That word, “troubled,” became the focus of everyone’s conversation. That attention to linguistic detail, combined with the way the actors playfully threw dialogue back and forth in these scenes, reminded me a little bit of an old plot from The West Wing, where everyone couldn’t believe a politician actually used the phrase “if the shoe fits” without any hint of irony. “‘Troubled’ is a good word!” Cyrus argued. Then Daniel actually said it on the air. Quoth Cyrus, “It’s really not a good word.”

Again on Caprica, we’re returning to the essential theme of persona: how the face we show to the world is somehow unreal, or fabricated. (It’s even there on the fringes of storytelling — did you catch that Amanda is a plastic surgeon?) I find it interesting that, so far at least, we’ve only seen Baxter Sarno on the set of his TV show, playing to his audience (this time around, I thought he was a bit more Conan O’Brien crossed with the madcap moral certitude of Glenn Beck.) I thought that we were going to see a kind of Daniel/Baxter showdown in the episode, probably with Baxter unmasked as a populist gasbag.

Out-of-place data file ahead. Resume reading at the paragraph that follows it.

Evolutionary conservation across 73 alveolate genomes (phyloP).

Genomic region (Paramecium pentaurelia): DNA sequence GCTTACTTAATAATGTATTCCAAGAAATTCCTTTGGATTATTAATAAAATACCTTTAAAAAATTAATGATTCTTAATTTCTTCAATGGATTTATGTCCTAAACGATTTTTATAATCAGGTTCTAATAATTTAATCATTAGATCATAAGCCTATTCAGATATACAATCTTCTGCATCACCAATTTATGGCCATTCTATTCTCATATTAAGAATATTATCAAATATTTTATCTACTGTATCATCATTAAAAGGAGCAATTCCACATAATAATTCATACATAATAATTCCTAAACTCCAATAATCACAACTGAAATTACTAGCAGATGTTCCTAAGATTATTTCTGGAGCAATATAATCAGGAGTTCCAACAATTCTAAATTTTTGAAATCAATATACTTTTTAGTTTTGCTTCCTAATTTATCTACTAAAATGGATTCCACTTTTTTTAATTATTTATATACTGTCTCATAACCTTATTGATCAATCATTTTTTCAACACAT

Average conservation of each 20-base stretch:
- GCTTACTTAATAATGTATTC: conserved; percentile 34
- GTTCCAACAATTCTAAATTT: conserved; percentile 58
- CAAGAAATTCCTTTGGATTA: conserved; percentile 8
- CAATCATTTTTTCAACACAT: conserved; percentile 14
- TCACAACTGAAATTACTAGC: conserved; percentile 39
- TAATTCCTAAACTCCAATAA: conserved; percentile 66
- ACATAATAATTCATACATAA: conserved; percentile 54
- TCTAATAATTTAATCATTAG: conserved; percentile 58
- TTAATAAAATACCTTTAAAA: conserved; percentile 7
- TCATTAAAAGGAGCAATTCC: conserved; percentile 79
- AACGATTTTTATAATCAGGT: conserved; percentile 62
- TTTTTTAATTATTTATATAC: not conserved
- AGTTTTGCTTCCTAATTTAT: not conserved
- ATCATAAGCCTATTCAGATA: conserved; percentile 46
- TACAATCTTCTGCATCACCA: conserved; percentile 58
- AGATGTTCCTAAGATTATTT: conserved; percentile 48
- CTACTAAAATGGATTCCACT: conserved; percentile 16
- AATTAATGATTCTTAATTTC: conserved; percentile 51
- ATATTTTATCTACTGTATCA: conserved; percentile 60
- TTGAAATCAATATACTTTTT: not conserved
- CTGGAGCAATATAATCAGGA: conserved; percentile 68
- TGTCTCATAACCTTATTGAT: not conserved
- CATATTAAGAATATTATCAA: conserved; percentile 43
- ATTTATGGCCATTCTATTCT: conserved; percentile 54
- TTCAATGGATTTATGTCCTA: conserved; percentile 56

But Caprica is too smart for that. Instead, we got to see something that actually looked quite a bit like a real talk-show conversation. Daniel Graystone got to promise sweeping reform of his Holoband technology (I have to rewatch the episode to understand exactly what he was talking about, but I got the sense that he was basically talking about open-sourcing the Holoband, essentially transforming Graystone Industries from Apple into Google. Agree/disagree?) Amanda Graystone got to regain the moral high ground and get in a joke about the Bucs. Baxter Sarno got the ratings and a satisfying conclusion to his running joke narrative. Everyone walked away happy, except for the dead and those who still mourn them.